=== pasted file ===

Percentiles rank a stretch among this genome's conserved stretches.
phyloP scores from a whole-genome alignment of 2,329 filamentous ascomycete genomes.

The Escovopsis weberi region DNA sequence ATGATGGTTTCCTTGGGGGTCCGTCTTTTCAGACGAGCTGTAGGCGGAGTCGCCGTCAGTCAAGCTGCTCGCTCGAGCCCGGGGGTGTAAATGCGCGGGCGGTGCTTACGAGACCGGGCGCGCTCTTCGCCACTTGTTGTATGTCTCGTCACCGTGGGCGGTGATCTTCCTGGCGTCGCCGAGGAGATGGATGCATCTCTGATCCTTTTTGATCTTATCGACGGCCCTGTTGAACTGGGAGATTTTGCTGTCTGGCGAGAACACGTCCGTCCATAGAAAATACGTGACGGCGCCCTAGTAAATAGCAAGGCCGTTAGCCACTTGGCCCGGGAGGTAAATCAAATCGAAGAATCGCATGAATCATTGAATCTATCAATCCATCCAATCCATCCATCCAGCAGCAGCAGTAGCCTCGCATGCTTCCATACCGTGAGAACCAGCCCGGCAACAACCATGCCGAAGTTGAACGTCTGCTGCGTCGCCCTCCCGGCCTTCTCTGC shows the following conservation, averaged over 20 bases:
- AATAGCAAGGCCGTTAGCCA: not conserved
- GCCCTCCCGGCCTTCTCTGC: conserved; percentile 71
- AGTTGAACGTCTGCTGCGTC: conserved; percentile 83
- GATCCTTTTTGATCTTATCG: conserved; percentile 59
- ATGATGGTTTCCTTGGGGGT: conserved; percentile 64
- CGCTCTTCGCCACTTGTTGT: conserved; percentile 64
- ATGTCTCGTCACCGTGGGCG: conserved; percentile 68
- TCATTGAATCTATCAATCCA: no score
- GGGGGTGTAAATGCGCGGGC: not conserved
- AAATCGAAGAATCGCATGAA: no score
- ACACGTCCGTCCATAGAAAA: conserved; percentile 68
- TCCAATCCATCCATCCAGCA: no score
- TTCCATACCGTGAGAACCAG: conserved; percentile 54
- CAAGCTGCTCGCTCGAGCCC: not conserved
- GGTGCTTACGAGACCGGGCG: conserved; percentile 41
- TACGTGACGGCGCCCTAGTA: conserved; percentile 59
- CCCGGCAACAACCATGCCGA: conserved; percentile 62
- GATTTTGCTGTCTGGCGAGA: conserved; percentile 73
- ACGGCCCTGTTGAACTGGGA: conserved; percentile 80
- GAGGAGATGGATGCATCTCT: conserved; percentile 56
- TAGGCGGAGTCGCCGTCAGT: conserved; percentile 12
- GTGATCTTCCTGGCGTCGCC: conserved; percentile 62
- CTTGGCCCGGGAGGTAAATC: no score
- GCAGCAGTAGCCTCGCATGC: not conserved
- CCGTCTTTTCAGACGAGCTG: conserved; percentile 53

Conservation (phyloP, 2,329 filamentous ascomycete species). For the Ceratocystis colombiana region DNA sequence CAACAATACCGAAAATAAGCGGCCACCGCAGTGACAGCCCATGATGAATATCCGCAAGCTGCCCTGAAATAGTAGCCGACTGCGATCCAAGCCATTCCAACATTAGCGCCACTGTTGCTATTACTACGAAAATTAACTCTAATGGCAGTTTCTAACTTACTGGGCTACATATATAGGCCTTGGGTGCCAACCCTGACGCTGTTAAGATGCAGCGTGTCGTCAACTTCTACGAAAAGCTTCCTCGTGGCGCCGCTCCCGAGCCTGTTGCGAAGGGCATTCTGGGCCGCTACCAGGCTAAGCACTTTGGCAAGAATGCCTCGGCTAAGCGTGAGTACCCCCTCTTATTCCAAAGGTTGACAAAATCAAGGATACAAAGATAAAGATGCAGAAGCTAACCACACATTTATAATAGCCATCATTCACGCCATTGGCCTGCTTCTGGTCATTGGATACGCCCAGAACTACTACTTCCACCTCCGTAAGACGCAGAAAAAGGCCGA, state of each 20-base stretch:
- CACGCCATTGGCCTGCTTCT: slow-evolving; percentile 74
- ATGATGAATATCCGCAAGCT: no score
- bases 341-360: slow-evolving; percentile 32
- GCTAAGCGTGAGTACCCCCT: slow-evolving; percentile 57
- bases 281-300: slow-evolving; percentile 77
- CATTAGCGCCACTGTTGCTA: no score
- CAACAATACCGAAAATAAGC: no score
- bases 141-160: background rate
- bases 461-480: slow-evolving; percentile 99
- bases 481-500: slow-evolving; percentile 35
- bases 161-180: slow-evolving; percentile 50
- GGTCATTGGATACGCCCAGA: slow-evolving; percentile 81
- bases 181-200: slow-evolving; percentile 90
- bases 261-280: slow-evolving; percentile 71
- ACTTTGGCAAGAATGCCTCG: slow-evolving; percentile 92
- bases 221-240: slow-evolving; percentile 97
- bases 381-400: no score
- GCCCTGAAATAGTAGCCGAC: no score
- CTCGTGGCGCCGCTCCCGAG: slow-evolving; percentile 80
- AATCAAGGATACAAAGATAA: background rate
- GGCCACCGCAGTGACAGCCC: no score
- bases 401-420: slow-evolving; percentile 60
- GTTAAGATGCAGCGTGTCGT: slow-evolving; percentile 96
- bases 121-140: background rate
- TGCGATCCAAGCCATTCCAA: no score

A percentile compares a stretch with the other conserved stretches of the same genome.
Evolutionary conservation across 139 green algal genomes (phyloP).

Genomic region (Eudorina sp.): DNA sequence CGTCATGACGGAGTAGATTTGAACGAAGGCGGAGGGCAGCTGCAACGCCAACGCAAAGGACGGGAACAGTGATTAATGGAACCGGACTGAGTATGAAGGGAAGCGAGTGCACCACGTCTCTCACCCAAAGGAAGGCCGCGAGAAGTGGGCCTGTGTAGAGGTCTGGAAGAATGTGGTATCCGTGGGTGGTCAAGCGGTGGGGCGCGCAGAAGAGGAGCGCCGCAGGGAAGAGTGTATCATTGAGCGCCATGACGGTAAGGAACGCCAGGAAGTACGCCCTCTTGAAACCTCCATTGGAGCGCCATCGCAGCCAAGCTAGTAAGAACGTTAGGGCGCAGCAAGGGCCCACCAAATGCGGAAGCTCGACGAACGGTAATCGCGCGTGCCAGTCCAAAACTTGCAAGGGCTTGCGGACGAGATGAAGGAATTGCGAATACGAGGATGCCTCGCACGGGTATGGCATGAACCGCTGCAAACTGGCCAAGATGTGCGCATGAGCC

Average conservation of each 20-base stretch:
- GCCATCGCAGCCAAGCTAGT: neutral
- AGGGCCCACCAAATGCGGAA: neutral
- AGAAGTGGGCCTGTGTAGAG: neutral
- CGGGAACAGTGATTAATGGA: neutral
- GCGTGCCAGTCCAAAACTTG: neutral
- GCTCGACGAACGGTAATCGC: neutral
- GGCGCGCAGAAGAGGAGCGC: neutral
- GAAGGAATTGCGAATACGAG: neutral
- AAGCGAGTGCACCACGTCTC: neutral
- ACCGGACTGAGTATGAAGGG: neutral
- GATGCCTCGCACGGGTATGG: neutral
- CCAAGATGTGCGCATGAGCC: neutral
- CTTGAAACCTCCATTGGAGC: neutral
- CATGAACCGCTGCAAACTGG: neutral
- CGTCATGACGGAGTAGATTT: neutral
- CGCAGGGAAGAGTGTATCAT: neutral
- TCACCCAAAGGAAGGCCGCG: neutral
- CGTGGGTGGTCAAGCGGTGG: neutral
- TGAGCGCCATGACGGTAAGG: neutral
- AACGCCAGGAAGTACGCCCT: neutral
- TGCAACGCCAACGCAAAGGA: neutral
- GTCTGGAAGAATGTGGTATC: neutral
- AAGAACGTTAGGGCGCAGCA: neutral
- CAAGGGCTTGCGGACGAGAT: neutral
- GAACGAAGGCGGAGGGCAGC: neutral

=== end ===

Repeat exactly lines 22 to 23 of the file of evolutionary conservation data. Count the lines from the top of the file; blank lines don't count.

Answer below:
- ACGGCCCTGTTGAACTGGGA: conserved; percentile 80
- GAGGAGATGGATGCATCTCT: conserved; percentile 56